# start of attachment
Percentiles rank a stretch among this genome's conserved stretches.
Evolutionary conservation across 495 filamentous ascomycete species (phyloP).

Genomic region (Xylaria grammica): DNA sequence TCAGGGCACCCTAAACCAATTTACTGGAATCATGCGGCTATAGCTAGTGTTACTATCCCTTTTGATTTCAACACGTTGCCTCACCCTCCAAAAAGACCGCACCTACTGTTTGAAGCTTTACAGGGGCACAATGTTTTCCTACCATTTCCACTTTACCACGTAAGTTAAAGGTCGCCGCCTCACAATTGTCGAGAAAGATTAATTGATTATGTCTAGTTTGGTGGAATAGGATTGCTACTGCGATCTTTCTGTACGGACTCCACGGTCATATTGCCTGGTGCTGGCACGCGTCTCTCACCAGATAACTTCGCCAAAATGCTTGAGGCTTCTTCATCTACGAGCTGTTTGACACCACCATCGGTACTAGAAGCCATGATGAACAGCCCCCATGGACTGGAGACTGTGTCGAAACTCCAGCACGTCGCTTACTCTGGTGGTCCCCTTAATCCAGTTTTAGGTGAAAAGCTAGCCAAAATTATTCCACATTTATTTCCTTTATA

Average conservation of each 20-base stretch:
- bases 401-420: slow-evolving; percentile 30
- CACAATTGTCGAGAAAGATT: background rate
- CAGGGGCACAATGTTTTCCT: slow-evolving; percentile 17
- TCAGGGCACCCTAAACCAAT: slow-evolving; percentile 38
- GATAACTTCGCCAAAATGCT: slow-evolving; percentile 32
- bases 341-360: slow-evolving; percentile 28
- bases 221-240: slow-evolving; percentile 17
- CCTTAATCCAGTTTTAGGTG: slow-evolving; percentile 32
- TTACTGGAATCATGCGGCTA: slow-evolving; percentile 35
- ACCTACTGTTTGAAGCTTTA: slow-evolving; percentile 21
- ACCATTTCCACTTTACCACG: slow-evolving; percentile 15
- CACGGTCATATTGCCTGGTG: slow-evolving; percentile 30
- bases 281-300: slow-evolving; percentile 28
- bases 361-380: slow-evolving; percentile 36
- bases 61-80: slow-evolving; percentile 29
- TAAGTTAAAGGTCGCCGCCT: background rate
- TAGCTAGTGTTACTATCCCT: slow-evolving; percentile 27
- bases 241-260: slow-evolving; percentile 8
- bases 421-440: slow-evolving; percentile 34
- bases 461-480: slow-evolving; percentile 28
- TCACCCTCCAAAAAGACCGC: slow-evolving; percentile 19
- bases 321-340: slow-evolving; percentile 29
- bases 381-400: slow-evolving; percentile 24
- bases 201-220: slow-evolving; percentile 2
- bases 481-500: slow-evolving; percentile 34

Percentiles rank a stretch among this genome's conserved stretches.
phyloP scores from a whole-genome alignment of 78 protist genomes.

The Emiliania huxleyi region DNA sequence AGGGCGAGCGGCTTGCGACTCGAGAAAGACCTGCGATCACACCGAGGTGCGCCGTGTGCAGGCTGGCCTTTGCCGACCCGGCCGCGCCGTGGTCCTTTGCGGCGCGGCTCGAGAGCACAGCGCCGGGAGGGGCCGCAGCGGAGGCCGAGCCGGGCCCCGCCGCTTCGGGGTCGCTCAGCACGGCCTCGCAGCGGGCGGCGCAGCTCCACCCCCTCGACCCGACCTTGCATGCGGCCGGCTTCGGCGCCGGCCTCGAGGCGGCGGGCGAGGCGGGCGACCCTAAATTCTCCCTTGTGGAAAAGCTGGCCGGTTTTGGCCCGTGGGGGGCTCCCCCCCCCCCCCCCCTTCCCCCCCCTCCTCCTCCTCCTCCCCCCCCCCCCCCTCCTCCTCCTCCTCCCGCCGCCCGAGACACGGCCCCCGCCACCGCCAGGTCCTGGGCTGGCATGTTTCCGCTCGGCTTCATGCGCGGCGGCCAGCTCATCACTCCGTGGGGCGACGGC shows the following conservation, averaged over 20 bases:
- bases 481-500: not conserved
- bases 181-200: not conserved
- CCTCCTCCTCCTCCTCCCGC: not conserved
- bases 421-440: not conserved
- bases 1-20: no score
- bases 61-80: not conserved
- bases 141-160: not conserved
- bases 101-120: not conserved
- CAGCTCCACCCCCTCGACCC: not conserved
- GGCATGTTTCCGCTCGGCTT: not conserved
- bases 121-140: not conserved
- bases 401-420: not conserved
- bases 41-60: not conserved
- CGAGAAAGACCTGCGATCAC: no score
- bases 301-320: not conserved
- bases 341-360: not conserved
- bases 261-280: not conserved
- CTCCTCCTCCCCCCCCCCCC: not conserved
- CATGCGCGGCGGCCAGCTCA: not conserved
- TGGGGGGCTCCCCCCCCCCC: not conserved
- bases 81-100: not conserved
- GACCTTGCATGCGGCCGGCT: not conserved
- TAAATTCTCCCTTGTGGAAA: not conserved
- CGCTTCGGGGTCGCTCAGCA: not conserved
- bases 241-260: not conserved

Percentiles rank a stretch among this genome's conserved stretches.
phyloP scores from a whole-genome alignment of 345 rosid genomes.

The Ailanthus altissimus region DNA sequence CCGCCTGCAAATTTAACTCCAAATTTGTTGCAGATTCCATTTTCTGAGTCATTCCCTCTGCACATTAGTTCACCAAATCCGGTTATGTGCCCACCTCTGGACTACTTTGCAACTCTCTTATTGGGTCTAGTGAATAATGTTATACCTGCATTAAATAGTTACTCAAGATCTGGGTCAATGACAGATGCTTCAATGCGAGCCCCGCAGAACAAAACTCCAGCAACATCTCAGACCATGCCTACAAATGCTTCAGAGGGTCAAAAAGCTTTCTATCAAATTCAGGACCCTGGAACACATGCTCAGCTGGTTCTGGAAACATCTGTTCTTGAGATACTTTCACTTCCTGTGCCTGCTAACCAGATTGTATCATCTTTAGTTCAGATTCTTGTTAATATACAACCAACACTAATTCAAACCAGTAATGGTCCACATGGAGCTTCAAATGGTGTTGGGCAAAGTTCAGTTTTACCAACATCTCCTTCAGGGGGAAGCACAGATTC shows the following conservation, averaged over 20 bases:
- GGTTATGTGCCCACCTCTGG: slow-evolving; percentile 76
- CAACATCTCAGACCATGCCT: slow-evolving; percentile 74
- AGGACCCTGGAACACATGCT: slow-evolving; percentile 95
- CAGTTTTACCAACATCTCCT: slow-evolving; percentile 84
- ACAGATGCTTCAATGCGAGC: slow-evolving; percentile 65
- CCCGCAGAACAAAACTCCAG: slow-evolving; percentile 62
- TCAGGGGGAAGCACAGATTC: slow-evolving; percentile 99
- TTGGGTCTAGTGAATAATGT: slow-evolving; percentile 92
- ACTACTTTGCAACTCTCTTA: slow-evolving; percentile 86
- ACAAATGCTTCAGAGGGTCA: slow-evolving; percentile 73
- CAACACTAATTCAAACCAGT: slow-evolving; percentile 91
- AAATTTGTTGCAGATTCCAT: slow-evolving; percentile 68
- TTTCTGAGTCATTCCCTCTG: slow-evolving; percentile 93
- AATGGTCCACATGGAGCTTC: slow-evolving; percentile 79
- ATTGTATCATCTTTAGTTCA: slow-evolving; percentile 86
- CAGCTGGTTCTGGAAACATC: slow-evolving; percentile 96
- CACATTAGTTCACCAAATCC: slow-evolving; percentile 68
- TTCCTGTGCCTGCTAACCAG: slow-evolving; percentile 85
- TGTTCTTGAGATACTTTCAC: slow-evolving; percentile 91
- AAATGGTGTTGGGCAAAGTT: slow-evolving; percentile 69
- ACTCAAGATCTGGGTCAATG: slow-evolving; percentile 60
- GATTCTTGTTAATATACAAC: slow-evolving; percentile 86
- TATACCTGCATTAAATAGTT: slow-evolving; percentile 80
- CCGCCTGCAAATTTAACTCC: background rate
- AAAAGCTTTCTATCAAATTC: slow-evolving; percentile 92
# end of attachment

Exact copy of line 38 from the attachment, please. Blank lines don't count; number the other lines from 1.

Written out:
- bases 61-80: not conserved